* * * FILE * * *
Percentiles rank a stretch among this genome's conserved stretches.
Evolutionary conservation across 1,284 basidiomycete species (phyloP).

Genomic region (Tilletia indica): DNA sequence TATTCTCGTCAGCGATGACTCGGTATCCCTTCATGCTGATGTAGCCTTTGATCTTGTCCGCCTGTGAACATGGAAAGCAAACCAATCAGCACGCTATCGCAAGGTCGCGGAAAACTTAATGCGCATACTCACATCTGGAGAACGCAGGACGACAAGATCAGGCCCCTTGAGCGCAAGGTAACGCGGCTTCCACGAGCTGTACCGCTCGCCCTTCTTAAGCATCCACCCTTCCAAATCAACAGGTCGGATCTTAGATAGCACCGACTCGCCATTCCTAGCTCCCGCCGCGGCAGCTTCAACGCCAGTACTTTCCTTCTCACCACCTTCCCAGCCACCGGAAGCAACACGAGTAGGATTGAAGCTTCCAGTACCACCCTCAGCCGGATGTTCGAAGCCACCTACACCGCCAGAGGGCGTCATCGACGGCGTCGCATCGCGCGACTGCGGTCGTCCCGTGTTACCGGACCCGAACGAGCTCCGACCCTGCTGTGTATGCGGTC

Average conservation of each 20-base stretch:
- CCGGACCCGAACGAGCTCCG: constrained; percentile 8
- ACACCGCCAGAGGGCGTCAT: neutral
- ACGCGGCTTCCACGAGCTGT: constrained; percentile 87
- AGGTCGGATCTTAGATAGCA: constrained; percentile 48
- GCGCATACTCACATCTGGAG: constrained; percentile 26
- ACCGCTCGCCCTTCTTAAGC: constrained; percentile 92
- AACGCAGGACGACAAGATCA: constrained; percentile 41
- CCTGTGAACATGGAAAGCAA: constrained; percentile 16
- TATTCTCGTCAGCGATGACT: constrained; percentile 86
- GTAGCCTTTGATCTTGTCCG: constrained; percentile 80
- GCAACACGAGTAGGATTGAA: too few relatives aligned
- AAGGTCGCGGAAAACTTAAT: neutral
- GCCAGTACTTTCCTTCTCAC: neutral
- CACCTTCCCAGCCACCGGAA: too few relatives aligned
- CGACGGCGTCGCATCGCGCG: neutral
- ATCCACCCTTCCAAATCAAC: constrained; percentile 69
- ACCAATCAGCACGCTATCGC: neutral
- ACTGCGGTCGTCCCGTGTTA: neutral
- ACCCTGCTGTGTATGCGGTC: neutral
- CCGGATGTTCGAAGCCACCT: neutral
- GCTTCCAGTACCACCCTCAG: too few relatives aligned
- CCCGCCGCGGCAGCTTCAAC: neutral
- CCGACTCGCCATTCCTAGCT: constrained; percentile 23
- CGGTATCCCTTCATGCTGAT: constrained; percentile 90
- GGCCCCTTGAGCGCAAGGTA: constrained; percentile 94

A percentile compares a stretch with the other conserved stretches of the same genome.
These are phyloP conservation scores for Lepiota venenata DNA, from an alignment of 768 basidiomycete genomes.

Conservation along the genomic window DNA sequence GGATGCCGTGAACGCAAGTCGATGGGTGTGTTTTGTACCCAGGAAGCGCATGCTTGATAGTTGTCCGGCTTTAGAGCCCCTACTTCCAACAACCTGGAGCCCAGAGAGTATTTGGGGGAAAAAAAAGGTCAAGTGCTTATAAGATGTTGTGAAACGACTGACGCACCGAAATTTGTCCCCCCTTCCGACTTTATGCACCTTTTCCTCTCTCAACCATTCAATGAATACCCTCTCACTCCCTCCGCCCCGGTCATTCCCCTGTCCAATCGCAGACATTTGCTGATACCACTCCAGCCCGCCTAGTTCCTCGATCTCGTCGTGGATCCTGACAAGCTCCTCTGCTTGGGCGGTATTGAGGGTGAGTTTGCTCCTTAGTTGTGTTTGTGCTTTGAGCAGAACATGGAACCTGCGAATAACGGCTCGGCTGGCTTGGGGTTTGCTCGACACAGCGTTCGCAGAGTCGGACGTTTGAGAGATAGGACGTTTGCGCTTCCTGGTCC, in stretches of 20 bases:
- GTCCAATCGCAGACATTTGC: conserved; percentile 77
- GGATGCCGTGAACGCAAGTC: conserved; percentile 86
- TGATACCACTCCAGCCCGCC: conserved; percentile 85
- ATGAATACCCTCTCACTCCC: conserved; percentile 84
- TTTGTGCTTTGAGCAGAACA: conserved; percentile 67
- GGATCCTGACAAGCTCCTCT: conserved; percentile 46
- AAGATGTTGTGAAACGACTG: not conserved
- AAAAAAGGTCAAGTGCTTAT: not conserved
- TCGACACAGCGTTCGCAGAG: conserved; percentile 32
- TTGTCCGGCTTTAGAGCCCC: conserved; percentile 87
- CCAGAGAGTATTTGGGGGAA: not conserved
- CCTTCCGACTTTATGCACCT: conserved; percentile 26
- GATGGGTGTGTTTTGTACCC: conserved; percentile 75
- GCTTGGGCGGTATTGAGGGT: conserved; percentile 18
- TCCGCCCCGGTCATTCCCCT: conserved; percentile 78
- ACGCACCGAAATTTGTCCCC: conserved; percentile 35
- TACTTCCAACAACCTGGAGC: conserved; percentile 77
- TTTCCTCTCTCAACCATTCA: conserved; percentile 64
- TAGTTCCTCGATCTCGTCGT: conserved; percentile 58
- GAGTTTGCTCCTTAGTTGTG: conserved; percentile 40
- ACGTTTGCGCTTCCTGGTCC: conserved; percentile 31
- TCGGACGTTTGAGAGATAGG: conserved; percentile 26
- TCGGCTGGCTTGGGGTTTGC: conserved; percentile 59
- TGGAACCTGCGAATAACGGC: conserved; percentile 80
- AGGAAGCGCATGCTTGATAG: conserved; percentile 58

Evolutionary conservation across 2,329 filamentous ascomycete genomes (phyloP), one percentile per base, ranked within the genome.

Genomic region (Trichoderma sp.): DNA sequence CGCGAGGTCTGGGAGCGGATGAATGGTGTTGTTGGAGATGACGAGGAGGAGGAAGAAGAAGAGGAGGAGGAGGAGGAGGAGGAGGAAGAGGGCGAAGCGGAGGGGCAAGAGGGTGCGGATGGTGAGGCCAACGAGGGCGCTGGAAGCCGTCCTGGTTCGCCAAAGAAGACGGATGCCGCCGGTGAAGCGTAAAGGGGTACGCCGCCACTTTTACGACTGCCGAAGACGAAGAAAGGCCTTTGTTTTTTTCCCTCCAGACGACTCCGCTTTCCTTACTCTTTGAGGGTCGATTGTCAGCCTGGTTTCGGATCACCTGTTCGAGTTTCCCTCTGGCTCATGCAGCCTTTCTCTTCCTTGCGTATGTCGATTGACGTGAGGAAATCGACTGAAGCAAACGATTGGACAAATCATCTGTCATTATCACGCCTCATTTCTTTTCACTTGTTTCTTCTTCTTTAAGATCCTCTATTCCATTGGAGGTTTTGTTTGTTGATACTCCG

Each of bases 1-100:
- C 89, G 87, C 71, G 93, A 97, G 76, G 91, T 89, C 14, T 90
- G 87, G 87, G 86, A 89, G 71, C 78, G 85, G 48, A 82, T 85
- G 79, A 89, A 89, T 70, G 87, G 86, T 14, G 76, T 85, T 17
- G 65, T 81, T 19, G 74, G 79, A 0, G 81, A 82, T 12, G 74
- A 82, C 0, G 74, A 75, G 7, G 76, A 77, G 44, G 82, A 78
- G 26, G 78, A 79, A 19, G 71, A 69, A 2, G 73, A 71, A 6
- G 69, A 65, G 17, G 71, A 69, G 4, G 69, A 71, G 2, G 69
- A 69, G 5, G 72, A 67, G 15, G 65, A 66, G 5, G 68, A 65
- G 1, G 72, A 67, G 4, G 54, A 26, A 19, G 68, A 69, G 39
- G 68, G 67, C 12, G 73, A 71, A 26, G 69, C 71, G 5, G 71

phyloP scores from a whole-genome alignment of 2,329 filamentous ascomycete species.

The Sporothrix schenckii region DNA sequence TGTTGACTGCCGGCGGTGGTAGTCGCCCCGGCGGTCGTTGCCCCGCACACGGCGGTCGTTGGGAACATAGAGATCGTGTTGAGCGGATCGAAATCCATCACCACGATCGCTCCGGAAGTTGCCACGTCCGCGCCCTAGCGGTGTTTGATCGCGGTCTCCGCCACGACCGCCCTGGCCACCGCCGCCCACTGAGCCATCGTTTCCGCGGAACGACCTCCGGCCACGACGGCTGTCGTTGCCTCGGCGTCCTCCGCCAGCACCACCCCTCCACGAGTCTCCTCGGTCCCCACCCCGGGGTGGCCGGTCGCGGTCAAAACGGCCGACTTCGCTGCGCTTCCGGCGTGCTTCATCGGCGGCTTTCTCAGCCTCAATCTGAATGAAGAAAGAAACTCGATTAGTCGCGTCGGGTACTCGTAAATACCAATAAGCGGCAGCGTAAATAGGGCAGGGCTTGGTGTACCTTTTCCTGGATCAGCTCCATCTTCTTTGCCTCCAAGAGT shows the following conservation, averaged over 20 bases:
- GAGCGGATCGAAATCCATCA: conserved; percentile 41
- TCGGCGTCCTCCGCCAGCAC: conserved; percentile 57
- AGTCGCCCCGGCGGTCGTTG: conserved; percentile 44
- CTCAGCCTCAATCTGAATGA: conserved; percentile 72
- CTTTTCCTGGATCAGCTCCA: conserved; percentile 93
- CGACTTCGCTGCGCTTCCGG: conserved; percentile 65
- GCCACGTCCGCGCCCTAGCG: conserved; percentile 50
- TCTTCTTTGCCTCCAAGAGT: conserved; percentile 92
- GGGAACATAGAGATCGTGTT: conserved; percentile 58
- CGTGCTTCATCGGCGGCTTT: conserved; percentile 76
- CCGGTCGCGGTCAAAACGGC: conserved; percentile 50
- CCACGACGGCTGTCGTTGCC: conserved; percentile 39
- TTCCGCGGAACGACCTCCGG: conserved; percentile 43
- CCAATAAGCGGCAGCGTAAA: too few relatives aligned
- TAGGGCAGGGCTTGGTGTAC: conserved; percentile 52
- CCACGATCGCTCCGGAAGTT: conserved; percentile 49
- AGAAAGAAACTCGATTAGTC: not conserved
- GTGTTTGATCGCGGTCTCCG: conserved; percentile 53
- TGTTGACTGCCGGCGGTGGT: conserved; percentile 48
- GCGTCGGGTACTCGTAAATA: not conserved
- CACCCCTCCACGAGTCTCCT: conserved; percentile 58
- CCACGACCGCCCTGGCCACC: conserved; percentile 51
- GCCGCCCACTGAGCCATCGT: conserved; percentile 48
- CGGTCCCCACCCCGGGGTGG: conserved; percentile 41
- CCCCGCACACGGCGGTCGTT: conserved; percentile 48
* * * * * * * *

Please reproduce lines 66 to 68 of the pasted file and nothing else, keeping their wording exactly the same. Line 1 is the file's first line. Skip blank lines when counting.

- G 26, G 78, A 79, A 19, G 71, A 69, A 2, G 73, A 71, A 6
- G 69, A 65, G 17, G 71, A 69, G 4, G 69, A 71, G 2, G 69
- A 69, G 5, G 72, A 67, G 15, G 65, A 66, G 5, G 68, A 65